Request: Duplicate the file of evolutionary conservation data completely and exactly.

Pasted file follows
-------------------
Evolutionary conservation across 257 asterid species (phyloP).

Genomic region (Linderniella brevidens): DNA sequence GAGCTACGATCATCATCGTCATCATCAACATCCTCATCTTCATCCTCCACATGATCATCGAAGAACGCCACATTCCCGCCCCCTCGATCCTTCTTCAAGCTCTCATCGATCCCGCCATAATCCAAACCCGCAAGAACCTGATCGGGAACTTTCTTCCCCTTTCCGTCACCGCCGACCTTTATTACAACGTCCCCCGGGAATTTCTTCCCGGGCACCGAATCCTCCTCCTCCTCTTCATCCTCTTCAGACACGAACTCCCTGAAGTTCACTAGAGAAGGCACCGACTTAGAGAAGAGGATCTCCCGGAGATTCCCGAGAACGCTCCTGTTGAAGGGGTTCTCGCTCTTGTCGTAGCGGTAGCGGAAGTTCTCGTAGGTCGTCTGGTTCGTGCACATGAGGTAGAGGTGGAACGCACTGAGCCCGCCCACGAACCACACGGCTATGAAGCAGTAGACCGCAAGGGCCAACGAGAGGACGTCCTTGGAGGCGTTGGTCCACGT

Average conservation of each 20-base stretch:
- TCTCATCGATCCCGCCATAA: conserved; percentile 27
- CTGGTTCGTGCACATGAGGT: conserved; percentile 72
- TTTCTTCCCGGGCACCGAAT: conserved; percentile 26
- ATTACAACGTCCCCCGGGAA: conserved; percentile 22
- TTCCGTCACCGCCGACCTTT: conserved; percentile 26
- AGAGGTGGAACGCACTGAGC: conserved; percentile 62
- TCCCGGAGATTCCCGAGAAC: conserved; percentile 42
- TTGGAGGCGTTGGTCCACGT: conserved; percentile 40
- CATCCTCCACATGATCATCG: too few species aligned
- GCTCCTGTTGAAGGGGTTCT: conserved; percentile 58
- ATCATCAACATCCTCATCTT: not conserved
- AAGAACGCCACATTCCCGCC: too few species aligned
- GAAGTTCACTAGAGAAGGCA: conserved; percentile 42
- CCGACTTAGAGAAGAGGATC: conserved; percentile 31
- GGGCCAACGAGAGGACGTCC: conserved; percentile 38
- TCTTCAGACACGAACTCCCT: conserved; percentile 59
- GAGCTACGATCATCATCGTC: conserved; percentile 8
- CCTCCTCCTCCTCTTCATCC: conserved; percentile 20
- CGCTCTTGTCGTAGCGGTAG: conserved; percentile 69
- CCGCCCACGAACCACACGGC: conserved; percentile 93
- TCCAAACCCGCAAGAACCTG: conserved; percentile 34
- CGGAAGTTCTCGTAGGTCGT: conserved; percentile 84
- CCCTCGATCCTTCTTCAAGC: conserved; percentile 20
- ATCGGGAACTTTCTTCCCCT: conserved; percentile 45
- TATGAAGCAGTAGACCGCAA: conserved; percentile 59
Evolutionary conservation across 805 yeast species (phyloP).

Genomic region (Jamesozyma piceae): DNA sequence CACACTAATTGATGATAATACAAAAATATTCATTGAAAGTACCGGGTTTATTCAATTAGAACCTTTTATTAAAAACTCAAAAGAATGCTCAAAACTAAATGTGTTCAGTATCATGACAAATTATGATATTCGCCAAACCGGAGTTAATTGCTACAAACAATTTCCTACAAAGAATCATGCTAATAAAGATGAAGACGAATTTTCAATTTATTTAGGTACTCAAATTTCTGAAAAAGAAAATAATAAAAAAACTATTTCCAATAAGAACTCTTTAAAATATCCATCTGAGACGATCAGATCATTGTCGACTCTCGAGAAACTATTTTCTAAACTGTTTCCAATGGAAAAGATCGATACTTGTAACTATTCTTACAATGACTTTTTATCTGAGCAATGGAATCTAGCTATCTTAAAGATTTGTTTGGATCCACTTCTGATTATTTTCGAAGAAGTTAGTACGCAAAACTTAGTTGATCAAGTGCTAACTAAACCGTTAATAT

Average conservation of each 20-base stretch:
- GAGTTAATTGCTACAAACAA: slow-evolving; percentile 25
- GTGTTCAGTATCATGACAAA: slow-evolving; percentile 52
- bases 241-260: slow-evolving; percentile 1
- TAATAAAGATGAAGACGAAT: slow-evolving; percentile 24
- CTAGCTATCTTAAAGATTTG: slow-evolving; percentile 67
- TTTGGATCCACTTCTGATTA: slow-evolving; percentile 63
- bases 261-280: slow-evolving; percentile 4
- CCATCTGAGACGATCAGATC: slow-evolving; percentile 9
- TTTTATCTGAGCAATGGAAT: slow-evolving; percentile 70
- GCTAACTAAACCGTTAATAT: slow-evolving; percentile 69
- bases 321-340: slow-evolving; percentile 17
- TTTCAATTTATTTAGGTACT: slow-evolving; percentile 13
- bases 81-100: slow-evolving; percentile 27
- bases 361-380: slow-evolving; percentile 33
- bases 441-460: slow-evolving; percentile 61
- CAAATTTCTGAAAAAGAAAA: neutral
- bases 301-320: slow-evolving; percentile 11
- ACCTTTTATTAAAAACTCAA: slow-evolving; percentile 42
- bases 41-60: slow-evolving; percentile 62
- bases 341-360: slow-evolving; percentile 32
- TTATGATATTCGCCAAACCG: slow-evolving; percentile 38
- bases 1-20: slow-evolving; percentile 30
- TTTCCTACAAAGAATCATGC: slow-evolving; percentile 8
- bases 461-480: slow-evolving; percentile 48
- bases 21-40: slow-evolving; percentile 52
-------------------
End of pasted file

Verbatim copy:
Evolutionary conservation across 257 asterid species (phyloP).

Genomic region (Linderniella brevidens): DNA sequence GAGCTACGATCATCATCGTCATCATCAACATCCTCATCTTCATCCTCCACATGATCATCGAAGAACGCCACATTCCCGCCCCCTCGATCCTTCTTCAAGCTCTCATCGATCCCGCCATAATCCAAACCCGCAAGAACCTGATCGGGAACTTTCTTCCCCTTTCCGTCACCGCCGACCTTTATTACAACGTCCCCCGGGAATTTCTTCCCGGGCACCGAATCCTCCTCCTCCTCTTCATCCTCTTCAGACACGAACTCCCTGAAGTTCACTAGAGAAGGCACCGACTTAGAGAAGAGGATCTCCCGGAGATTCCCGAGAACGCTCCTGTTGAAGGGGTTCTCGCTCTTGTCGTAGCGGTAGCGGAAGTTCTCGTAGGTCGTCTGGTTCGTGCACATGAGGTAGAGGTGGAACGCACTGAGCCCGCCCACGAACCACACGGCTATGAAGCAGTAGACCGCAAGGGCCAACGAGAGGACGTCCTTGGAGGCGTTGGTCCACGT

Average conservation of each 20-base stretch:
- TCTCATCGATCCCGCCATAA: conserved; percentile 27
- CTGGTTCGTGCACATGAGGT: conserved; percentile 72
- TTTCTTCCCGGGCACCGAAT: conserved; percentile 26
- ATTACAACGTCCCCCGGGAA: conserved; percentile 22
- TTCCGTCACCGCCGACCTTT: conserved; percentile 26
- AGAGGTGGAACGCACTGAGC: conserved; percentile 62
- TCCCGGAGATTCCCGAGAAC: conserved; percentile 42
- TTGGAGGCGTTGGTCCACGT: conserved; percentile 40
- CATCCTCCACATGATCATCG: too few species aligned
- GCTCCTGTTGAAGGGGTTCT: conserved; percentile 58
- ATCATCAACATCCTCATCTT: not conserved
- AAGAACGCCACATTCCCGCC: too few species aligned
- GAAGTTCACTAGAGAAGGCA: conserved; percentile 42
- CCGACTTAGAGAAGAGGATC: conserved; percentile 31
- GGGCCAACGAGAGGACGTCC: conserved; percentile 38
- TCTTCAGACACGAACTCCCT: conserved; percentile 59
- GAGCTACGATCATCATCGTC: conserved; percentile 8
- CCTCCTCCTCCTCTTCATCC: conserved; percentile 20
- CGCTCTTGTCGTAGCGGTAG: conserved; percentile 69
- CCGCCCACGAACCACACGGC: conserved; percentile 93
- TCCAAACCCGCAAGAACCTG: conserved; percentile 34
- CGGAAGTTCTCGTAGGTCGT: conserved; percentile 84
- CCCTCGATCCTTCTTCAAGC: conserved; percentile 20
- ATCGGGAACTTTCTTCCCCT: conserved; percentile 45
- TATGAAGCAGTAGACCGCAA: conserved; percentile 59
Evolutionary conservation across 805 yeast species (phyloP).

Genomic region (Jamesozyma piceae): DNA sequence CACACTAATTGATGATAATACAAAAATATTCATTGAAAGTACCGGGTTTATTCAATTAGAACCTTTTATTAAAAACTCAAAAGAATGCTCAAAACTAAATGTGTTCAGTATCATGACAAATTATGATATTCGCCAAACCGGAGTTAATTGCTACAAACAATTTCCTACAAAGAATCATGCTAATAAAGATGAAGACGAATTTTCAATTTATTTAGGTACTCAAATTTCTGAAAAAGAAAATAATAAAAAAACTATTTCCAATAAGAACTCTTTAAAATATCCATCTGAGACGATCAGATCATTGTCGACTCTCGAGAAACTATTTTCTAAACTGTTTCCAATGGAAAAGATCGATACTTGTAACTATTCTTACAATGACTTTTTATCTGAGCAATGGAATCTAGCTATCTTAAAGATTTGTTTGGATCCACTTCTGATTATTTTCGAAGAAGTTAGTACGCAAAACTTAGTTGATCAAGTGCTAACTAAACCGTTAATAT

Average conservation of each 20-base stretch:
- GAGTTAATTGCTACAAACAA: slow-evolving; percentile 25
- GTGTTCAGTATCATGACAAA: slow-evolving; percentile 52
- bases 241-260: slow-evolving; percentile 1
- TAATAAAGATGAAGACGAAT: slow-evolving; percentile 24
- CTAGCTATCTTAAAGATTTG: slow-evolving; percentile 67
- TTTGGATCCACTTCTGATTA: slow-evolving; percentile 63
- bases 261-280: slow-evolving; percentile 4
- CCATCTGAGACGATCAGATC: slow-evolving; percentile 9
- TTTTATCTGAGCAATGGAAT: slow-evolving; percentile 70
- GCTAACTAAACCGTTAATAT: slow-evolving; percentile 69
- bases 321-340: slow-evolving; percentile 17
- TTTCAATTTATTTAGGTACT: slow-evolving; percentile 13
- bases 81-100: slow-evolving; percentile 27
- bases 361-380: slow-evolving; percentile 33
- bases 441-460: slow-evolving; percentile 61
- CAAATTTCTGAAAAAGAAAA: neutral
- bases 301-320: slow-evolving; percentile 11
- ACCTTTTATTAAAAACTCAA: slow-evolving; percentile 42
- bases 41-60: slow-evolving; percentile 62
- bases 341-360: slow-evolving; percentile 32
- TTATGATATTCGCCAAACCG: slow-evolving; percentile 38
- bases 1-20: slow-evolving; percentile 30
- TTTCCTACAAAGAATCATGC: slow-evolving; percentile 8
- bases 461-480: slow-evolving; percentile 48
- bases 21-40: slow-evolving; percentile 52